The potential for disaster with the impending Long Island Rail Road strike over the weekend is a far-reaching situation that would damage not only municipal revenue, but the earning potential for everyone who relies on the LIRR to get to work every day.
While the MTA has released suggested “contingency plans” to get around without the LIRR, if the union chooses to go on strike on Sunday, theses plans would create ridiculous inconveniences that would no doubt clog subway cars, buses and the roads into and out of the City beyond belief. And let’s not pretend that the City’s subways and buses have an extraordinary infrastructure that would easily handle the influx of straphangers.
With days until a potential strike, both sides seem to be focusing more on getting the public on their side by lambasting the other, through the media and ad campaigns. But finding new ways to lambast the other side and getting sympathy for their plight should be the lowest priority. No one wins if the LIRR is shuttered for a strike, and commuters will no doubt blame both the MTA and the Union if a strike carries on for too long.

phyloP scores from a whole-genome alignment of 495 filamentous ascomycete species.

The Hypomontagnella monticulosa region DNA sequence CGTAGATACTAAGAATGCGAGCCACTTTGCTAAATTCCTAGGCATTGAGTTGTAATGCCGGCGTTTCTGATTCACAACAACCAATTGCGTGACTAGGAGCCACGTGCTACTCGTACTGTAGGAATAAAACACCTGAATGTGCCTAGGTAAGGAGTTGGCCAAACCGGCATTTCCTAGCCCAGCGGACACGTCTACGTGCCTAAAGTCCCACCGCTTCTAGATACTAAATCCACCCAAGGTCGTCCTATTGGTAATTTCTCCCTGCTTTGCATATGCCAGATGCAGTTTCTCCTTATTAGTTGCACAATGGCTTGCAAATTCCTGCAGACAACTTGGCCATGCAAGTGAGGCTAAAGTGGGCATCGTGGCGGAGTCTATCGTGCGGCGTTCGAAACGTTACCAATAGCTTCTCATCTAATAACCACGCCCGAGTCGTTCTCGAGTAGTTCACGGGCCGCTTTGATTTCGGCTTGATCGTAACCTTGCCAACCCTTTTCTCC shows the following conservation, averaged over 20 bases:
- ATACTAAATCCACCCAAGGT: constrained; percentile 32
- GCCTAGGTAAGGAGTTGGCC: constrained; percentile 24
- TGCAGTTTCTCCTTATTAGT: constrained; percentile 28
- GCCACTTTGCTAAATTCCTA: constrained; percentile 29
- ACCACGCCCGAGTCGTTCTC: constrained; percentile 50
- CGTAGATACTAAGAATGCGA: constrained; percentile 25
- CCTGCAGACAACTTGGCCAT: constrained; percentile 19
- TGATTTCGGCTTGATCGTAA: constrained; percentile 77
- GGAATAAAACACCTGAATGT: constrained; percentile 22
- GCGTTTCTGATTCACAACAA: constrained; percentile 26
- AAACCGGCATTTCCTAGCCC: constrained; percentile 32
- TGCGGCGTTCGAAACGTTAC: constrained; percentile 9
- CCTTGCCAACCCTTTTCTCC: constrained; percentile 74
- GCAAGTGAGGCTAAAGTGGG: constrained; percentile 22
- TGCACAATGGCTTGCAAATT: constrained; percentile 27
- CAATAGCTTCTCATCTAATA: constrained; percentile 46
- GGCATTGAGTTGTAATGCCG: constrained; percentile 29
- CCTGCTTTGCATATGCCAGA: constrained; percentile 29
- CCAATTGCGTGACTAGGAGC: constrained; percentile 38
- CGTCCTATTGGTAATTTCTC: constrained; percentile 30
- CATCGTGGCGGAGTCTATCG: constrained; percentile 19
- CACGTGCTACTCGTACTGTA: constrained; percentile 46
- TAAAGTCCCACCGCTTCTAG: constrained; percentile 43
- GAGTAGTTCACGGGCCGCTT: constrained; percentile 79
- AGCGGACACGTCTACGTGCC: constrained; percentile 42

We want to see an equitable agreement for both sides, but when the combatants in this little war refuse to sit down and work out a détente, it gets exceedingly more difficult to find a sympathetic face, outside of those who would have hours added to their morning commute. Congress has not intervened.
The Mayor and the Governor have not intervened, all hoping that the MTA and the union would find some middle ground. With days until the planned strike, perhaps it is time for our elected leaders to force their hand and make sure that an equitable deal is negotiated. Otherwise, too many other New Yorkers may be negatively affected.